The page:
When the Knicks sent away three draft picks and a trio of bench players for Bargnani in June, the trade was met with virtually universal criticism around the league.
Through his first 11 games in orange and blue, however, the Italian is averaging 14.5 points on a career-high 48 percent from the floor. He's also back to his career average from outside—shooting 36 percent—and has generally been one of the few bright spots on a weak Knicks team.
Bargnani's defense still leaves a lot to be desired. With Tyson Chandler out, he's been caught out in embarrassingly poor position numerous times at center. But to be fair, he was keeping opponents to a 12.9 PER at power forward (according to 82games).
There have been flashes of a genuine all-around game, like his 11-rebound game against the Atlanta Hawks and five-block performance against the Charlotte Bobcats, but we'll need to see that more often from him.
It was only a few weeks ago that Bargnani was hearing boos rain down at Madison Square Garden, but the call for a bigger role in Chandler's absence seems to have woken him up. He's playing much harder and, though he isn't living up to his salary, he's certainly making this trade look like a smart one for the Knicks.
We'll really start to see Bargnani's value when Carmelo Anthony is on form. He adds an extra dimension to the offense. If Melo can get back to drawing double-teams, the Knicks will once again be lethal on that end.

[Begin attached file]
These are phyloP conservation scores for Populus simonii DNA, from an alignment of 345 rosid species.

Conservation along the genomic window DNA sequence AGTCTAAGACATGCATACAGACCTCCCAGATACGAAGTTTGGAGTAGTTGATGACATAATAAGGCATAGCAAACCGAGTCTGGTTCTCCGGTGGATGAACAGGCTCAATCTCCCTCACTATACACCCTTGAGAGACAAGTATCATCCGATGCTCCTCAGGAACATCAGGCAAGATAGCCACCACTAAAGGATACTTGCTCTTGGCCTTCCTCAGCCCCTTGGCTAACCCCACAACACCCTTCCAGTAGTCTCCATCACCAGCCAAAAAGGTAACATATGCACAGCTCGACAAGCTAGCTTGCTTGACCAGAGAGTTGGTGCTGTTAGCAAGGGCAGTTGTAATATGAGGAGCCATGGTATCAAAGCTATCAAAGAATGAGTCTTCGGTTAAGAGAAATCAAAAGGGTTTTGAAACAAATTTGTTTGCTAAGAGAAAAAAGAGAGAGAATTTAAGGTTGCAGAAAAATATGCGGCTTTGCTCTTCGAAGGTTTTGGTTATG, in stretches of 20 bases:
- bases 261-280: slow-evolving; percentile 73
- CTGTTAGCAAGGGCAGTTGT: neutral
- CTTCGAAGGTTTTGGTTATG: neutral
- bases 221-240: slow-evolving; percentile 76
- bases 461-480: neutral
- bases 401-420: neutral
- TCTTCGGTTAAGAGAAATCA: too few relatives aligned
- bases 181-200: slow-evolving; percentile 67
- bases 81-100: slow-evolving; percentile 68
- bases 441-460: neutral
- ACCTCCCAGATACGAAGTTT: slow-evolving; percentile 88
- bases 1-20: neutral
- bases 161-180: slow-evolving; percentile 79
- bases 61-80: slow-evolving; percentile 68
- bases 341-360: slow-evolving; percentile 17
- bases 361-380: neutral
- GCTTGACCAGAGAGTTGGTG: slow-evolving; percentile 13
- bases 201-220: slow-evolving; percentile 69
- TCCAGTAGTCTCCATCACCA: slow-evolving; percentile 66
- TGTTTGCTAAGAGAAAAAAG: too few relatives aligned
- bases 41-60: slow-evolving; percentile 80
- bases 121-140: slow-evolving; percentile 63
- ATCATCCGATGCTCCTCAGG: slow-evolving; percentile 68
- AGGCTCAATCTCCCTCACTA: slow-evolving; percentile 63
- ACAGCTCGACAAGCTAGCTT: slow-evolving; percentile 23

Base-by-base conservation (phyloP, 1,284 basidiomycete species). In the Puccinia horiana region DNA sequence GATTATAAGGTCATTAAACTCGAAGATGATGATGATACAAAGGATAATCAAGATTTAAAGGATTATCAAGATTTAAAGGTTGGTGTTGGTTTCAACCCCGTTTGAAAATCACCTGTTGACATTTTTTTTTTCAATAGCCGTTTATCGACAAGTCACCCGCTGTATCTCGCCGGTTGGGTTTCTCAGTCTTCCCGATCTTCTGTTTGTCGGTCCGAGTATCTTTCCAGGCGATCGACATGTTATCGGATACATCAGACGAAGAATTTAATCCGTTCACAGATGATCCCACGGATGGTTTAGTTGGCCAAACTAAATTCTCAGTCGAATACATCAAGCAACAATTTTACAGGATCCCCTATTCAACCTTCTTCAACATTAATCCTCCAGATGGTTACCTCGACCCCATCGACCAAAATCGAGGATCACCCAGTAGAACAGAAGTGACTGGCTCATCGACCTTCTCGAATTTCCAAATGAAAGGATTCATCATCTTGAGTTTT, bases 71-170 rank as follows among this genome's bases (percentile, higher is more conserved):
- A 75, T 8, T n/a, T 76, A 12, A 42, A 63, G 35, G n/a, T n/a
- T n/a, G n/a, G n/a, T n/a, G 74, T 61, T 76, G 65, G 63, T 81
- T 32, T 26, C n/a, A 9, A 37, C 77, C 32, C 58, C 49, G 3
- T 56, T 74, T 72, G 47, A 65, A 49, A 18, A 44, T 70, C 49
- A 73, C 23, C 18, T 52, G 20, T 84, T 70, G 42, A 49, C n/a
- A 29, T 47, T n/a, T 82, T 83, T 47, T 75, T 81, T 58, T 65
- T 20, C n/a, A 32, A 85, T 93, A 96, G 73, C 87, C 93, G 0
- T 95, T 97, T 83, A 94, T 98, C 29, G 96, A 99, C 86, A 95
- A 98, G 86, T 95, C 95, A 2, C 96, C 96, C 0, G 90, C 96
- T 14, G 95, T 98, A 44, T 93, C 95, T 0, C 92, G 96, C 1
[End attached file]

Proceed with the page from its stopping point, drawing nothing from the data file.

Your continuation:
Bargnani has a reputation as merely a three-point shooter, but he's been finding good shots, using pump fakes to get to the rim, with the jumper becoming more of a secondary option.
There are likely still those out there who think New York shouldn't have made the deal, but remember there wasn't that much given up in the deal. Steve Novak is the only player they gave away who has played at all this season, and he has shot 24 percent in only 62 total minutes of action.
The two second-round picks were never a major issue; the Knicks will likely be able to acquire replacements for cash.
That leaves the 2016 first-rounder as the only valuable piece given up.
Given that the Denver Nuggets have the option to swap picks with New York that year, it seems like a fair trade. Sure, a late first-round pick could turn into a special player, but that isn't likely. Getting someone you know can give you 14.5 points a night is a solid exchange, especially if that comes at a position of need with Amar'e Stoudemire continuing to slow down.
Ideally, with Bargnani still being relatively young at age 28, we'll start to see him improve elsewhere on the court. He's got to catch up when it comes to defensive rotations, and it will be nice to see him use his height to bring down more boards.
The Knicks have plenty of reasons to be concerned about their start to this season, but the Bargnani trade isn't one of them. Their record would be even worse without the Italian. He's providing good value for what they gave up to bring him to New York.